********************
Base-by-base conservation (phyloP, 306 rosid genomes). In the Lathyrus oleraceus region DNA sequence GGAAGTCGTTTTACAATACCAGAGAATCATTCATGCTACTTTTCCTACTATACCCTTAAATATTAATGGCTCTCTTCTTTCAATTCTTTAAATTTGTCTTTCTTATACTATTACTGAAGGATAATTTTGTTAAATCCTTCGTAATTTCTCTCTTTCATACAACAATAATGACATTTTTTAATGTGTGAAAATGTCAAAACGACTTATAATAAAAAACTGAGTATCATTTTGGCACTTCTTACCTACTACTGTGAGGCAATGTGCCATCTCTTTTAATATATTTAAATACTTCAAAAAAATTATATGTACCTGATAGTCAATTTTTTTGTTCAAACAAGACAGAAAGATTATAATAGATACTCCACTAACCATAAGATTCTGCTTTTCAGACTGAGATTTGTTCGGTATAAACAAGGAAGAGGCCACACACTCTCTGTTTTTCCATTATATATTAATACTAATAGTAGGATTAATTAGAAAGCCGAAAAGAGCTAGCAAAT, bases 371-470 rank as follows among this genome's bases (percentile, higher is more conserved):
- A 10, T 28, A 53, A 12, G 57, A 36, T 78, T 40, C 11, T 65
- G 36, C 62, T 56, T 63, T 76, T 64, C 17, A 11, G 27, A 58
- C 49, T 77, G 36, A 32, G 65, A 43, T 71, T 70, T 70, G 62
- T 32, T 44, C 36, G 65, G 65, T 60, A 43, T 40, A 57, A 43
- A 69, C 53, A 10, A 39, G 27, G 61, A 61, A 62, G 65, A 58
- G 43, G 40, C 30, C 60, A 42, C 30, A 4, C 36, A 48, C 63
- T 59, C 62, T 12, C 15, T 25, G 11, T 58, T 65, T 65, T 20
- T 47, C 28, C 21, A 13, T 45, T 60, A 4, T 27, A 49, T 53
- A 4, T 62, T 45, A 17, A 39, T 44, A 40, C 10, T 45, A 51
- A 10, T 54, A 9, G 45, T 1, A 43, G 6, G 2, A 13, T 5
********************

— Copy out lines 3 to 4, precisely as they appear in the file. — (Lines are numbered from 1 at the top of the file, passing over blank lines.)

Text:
- G 36, C 62, T 56, T 63, T 76, T 64, C 17, A 11, G 27, A 58
- C 49, T 77, G 36, A 32, G 65, A 43, T 71, T 70, T 70, G 62